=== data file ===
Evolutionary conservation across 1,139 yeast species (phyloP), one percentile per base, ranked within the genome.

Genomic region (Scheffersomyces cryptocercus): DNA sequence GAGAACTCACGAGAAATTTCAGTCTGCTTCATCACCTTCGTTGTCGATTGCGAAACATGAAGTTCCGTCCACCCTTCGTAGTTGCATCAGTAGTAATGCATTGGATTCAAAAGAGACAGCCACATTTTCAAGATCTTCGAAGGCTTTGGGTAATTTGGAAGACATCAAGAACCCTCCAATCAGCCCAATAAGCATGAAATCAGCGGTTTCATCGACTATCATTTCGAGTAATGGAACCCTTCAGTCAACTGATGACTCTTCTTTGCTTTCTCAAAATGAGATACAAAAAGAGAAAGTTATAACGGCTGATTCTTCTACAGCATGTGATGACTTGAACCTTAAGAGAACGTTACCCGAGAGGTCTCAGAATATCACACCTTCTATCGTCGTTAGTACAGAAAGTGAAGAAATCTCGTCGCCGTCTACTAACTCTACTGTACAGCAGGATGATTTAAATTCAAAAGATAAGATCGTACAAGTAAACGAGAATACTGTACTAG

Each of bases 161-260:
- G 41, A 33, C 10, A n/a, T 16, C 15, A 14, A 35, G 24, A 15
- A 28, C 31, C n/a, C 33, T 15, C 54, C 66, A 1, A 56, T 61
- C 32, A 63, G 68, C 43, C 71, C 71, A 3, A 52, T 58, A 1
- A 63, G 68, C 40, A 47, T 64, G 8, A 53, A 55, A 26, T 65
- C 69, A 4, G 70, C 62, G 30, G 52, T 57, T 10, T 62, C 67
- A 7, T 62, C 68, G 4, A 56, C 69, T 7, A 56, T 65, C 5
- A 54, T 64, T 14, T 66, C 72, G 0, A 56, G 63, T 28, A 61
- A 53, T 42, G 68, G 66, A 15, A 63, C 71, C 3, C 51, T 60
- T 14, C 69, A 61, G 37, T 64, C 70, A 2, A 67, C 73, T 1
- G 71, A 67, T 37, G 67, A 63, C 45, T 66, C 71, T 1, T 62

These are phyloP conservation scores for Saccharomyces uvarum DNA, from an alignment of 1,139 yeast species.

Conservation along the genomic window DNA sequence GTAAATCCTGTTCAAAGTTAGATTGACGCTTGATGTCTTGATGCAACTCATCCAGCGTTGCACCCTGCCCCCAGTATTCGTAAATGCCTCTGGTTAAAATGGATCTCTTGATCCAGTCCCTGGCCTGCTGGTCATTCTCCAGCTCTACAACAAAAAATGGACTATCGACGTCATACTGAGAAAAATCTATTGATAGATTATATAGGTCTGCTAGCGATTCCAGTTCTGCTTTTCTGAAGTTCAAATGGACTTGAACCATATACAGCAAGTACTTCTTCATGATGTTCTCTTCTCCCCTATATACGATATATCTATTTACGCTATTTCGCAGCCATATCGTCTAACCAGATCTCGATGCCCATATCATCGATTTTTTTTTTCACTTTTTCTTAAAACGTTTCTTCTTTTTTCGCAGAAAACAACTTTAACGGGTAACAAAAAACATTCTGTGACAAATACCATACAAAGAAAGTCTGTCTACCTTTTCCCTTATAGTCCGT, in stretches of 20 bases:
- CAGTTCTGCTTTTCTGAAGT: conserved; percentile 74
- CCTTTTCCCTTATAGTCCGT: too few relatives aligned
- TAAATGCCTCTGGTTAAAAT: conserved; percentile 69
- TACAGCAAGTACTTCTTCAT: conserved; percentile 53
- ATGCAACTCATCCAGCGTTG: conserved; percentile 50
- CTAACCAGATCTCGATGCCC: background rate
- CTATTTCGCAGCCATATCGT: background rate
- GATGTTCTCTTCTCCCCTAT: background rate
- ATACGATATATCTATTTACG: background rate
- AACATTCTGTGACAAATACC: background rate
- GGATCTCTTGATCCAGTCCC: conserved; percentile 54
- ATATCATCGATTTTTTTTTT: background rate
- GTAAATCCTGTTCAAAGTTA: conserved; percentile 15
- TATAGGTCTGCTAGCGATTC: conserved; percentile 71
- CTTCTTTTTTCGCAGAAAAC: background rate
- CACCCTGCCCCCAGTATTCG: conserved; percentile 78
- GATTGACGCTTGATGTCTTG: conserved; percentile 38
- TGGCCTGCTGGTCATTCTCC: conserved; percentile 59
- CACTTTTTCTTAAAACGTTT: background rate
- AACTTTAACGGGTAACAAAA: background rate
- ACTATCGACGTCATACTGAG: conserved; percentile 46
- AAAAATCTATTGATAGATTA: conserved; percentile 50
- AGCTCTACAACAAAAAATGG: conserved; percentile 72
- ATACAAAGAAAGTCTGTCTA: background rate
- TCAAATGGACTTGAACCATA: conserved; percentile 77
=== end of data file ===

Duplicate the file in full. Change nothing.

Evolutionary conservation across 1,139 yeast species (phyloP), one percentile per base, ranked within the genome.

Genomic region (Scheffersomyces cryptocercus): DNA sequence GAGAACTCACGAGAAATTTCAGTCTGCTTCATCACCTTCGTTGTCGATTGCGAAACATGAAGTTCCGTCCACCCTTCGTAGTTGCATCAGTAGTAATGCATTGGATTCAAAAGAGACAGCCACATTTTCAAGATCTTCGAAGGCTTTGGGTAATTTGGAAGACATCAAGAACCCTCCAATCAGCCCAATAAGCATGAAATCAGCGGTTTCATCGACTATCATTTCGAGTAATGGAACCCTTCAGTCAACTGATGACTCTTCTTTGCTTTCTCAAAATGAGATACAAAAAGAGAAAGTTATAACGGCTGATTCTTCTACAGCATGTGATGACTTGAACCTTAAGAGAACGTTACCCGAGAGGTCTCAGAATATCACACCTTCTATCGTCGTTAGTACAGAAAGTGAAGAAATCTCGTCGCCGTCTACTAACTCTACTGTACAGCAGGATGATTTAAATTCAAAAGATAAGATCGTACAAGTAAACGAGAATACTGTACTAG

Each of bases 161-260:
- G 41, A 33, C 10, A n/a, T 16, C 15, A 14, A 35, G 24, A 15
- A 28, C 31, C n/a, C 33, T 15, C 54, C 66, A 1, A 56, T 61
- C 32, A 63, G 68, C 43, C 71, C 71, A 3, A 52, T 58, A 1
- A 63, G 68, C 40, A 47, T 64, G 8, A 53, A 55, A 26, T 65
- C 69, A 4, G 70, C 62, G 30, G 52, T 57, T 10, T 62, C 67
- A 7, T 62, C 68, G 4, A 56, C 69, T 7, A 56, T 65, C 5
- A 54, T 64, T 14, T 66, C 72, G 0, A 56, G 63, T 28, A 61
- A 53, T 42, G 68, G 66, A 15, A 63, C 71, C 3, C 51, T 60
- T 14, C 69, A 61, G 37, T 64, C 70, A 2, A 67, C 73, T 1
- G 71, A 67, T 37, G 67, A 63, C 45, T 66, C 71, T 1, T 62

These are phyloP conservation scores for Saccharomyces uvarum DNA, from an alignment of 1,139 yeast species.

Conservation along the genomic window DNA sequence GTAAATCCTGTTCAAAGTTAGATTGACGCTTGATGTCTTGATGCAACTCATCCAGCGTTGCACCCTGCCCCCAGTATTCGTAAATGCCTCTGGTTAAAATGGATCTCTTGATCCAGTCCCTGGCCTGCTGGTCATTCTCCAGCTCTACAACAAAAAATGGACTATCGACGTCATACTGAGAAAAATCTATTGATAGATTATATAGGTCTGCTAGCGATTCCAGTTCTGCTTTTCTGAAGTTCAAATGGACTTGAACCATATACAGCAAGTACTTCTTCATGATGTTCTCTTCTCCCCTATATACGATATATCTATTTACGCTATTTCGCAGCCATATCGTCTAACCAGATCTCGATGCCCATATCATCGATTTTTTTTTTCACTTTTTCTTAAAACGTTTCTTCTTTTTTCGCAGAAAACAACTTTAACGGGTAACAAAAAACATTCTGTGACAAATACCATACAAAGAAAGTCTGTCTACCTTTTCCCTTATAGTCCGT, in stretches of 20 bases:
- CAGTTCTGCTTTTCTGAAGT: conserved; percentile 74
- CCTTTTCCCTTATAGTCCGT: too few relatives aligned
- TAAATGCCTCTGGTTAAAAT: conserved; percentile 69
- TACAGCAAGTACTTCTTCAT: conserved; percentile 53
- ATGCAACTCATCCAGCGTTG: conserved; percentile 50
- CTAACCAGATCTCGATGCCC: background rate
- CTATTTCGCAGCCATATCGT: background rate
- GATGTTCTCTTCTCCCCTAT: background rate
- ATACGATATATCTATTTACG: background rate
- AACATTCTGTGACAAATACC: background rate
- GGATCTCTTGATCCAGTCCC: conserved; percentile 54
- ATATCATCGATTTTTTTTTT: background rate
- GTAAATCCTGTTCAAAGTTA: conserved; percentile 15
- TATAGGTCTGCTAGCGATTC: conserved; percentile 71
- CTTCTTTTTTCGCAGAAAAC: background rate
- CACCCTGCCCCCAGTATTCG: conserved; percentile 78
- GATTGACGCTTGATGTCTTG: conserved; percentile 38
- TGGCCTGCTGGTCATTCTCC: conserved; percentile 59
- CACTTTTTCTTAAAACGTTT: background rate
- AACTTTAACGGGTAACAAAA: background rate
- ACTATCGACGTCATACTGAG: conserved; percentile 46
- AAAAATCTATTGATAGATTA: conserved; percentile 50
- AGCTCTACAACAAAAAATGG: conserved; percentile 72
- ATACAAAGAAAGTCTGTCTA: background rate
- TCAAATGGACTTGAACCATA: conserved; percentile 77